When did Simone Biles become *Simone Biles*? Was her mega-talent recognized as a junior? On a related note, would she have made the 2012 team had she been age-eligible? If so, who would she have replaced?
I would say the period after winning worlds in 2014 through the lead-up to worlds in 2015 is when Simone started to first become widely known as being the sort of unbeatable legend we know her as today.
I’m sure everyone’s memories are different, but in my own recollection of her as a junior, in 2011, she wasn’t really on my radar at all. She had a ton of power and a strong DTY, but so did a lot of other juniors that year, and hers didn’t stand out to me as being any better than, say, Brenna Dowell’s, especially when we had several juniors training and competing Amanars at this time. Watching her on floor, too, it was like, she had very promising tumbling, but also needed a lot of work, and nothing she did was truly standout to me compared to everything else we were seeing from juniors at the time. She was your typical junior with decent junior-level difficulty in a sea of juniors going ham with senior-level difficulty, so she kind of flew under the radar…which as we later learned would be a good thing as she would come out thriving as a senior while no one else in her peer group could hold on.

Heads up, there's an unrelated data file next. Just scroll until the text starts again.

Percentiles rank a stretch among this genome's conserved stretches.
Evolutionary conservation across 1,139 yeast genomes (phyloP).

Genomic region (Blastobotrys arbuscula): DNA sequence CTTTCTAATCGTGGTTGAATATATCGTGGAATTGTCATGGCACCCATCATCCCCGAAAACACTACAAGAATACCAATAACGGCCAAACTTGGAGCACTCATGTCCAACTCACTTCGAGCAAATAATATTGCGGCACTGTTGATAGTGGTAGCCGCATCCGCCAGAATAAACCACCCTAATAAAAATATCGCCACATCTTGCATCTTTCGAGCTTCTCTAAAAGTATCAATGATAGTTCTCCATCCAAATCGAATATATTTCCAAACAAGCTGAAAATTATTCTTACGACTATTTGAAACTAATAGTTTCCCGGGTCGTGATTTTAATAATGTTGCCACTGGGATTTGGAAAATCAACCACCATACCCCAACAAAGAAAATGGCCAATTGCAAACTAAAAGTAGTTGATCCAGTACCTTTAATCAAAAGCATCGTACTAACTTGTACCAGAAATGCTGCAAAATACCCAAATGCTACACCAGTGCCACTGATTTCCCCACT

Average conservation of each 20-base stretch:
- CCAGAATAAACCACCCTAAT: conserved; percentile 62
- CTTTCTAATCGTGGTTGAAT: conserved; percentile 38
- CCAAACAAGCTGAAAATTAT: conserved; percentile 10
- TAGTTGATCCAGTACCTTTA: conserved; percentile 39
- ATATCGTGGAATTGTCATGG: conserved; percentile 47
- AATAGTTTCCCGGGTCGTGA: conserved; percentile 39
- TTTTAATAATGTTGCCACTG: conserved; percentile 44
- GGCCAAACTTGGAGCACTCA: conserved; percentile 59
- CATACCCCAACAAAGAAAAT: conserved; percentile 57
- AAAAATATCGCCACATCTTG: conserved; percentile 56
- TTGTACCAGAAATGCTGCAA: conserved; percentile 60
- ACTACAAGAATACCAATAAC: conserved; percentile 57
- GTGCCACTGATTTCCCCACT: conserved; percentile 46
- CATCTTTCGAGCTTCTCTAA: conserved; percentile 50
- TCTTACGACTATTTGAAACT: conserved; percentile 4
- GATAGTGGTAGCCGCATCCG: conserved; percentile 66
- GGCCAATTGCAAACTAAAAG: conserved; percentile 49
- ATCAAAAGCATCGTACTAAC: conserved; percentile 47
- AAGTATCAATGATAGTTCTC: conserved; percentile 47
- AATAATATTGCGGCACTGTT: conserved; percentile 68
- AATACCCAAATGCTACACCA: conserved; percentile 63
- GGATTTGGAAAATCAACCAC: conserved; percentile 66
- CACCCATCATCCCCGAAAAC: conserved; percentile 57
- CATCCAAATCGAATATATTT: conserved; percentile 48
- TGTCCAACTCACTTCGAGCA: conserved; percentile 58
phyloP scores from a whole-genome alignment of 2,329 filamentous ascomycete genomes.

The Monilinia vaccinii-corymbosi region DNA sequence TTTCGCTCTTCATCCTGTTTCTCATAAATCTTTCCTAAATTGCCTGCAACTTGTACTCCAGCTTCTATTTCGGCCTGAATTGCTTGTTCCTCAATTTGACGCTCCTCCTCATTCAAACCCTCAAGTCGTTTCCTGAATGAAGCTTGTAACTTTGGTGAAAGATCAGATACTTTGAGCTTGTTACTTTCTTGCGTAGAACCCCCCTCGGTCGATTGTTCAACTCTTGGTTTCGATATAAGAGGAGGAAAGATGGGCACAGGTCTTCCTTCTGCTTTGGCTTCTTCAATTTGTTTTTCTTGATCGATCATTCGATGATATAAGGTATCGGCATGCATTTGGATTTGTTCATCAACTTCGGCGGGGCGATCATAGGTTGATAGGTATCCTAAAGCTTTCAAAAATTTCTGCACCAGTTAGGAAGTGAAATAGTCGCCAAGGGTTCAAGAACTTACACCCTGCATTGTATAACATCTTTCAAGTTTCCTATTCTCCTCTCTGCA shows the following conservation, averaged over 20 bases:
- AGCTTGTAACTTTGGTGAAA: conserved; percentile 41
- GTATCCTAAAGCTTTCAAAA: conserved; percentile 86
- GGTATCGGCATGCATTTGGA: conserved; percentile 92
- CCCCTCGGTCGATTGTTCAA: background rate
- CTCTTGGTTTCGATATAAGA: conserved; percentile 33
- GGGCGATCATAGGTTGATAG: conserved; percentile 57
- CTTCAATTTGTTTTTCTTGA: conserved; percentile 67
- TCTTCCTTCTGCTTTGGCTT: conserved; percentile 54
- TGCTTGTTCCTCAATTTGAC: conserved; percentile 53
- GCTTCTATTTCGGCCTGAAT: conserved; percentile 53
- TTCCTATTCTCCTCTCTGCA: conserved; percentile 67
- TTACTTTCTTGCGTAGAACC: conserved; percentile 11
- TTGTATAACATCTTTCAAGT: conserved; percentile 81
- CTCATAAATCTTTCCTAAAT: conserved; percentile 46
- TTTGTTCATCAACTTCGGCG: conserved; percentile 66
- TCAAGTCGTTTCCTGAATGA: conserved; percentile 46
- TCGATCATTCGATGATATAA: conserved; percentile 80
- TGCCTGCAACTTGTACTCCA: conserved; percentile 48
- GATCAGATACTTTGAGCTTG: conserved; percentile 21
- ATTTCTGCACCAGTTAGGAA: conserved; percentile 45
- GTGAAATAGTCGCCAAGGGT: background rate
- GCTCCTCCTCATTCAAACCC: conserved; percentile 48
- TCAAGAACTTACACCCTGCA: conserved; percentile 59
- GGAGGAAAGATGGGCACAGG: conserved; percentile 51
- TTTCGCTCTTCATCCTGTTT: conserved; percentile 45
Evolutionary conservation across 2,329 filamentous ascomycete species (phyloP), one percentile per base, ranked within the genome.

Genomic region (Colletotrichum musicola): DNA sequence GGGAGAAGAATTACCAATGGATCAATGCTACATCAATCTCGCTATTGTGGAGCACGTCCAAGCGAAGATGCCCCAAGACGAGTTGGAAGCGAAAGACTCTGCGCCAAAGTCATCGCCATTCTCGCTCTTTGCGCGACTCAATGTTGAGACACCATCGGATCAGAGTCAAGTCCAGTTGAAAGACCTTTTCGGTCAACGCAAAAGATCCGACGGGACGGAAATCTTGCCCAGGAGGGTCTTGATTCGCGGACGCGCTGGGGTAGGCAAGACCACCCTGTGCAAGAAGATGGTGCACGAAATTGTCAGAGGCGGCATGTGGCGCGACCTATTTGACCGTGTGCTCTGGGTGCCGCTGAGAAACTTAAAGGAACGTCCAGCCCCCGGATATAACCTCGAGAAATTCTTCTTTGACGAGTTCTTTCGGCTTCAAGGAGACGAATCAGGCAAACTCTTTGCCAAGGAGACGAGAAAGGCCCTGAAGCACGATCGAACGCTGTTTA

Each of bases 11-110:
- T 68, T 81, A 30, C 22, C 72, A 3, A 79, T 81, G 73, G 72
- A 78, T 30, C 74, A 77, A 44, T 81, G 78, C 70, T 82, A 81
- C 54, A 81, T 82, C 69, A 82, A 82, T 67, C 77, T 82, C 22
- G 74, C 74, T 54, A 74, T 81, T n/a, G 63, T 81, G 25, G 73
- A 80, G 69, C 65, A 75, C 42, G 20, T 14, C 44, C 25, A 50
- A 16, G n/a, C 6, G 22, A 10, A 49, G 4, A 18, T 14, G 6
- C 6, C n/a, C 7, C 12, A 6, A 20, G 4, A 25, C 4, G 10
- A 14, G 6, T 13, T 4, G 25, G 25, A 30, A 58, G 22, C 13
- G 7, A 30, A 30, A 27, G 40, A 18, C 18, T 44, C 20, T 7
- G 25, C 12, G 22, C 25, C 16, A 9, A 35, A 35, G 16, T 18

In 2012, she was noticeable because she came out with an Amanar, and it was fantastic, and she had also improved her ability elsewhere, but with her difficulty still kind of low on her other events, it was clear that her Amanar was really carrying her as an all-arounder. I remember having the thought “is this going to be another McKayla Maroney situation?” because she won national all-around bronze thanks to her Amanar getting a 16 while her other events were in the 13.7-14.2 range, just like McKayla had won all-around silver the previous year with 16s for her Amanar and 13.4-14.5 range scores on her other events. But at the same time, I do think Simone in 2012 showed a ton of potential and room for upgrades on floor, and I remember a lot of people talking in my group Facebook chat at the time about how she was going to be huge on this event as a senior once she upgraded, so I think the expectation for her going into 2013 was that she’d be this big vault/floor talent, and would probably be a top contender for the vault/floor spot at worlds. I remember in 2012 putting together a worlds team for 2013 that had Katelyn Ohashi and Lexie Priessman as the all-arounders, Kyla Ross as the bars/beam specialist, and Simone Biles as the vault/floor specialist. SIGH.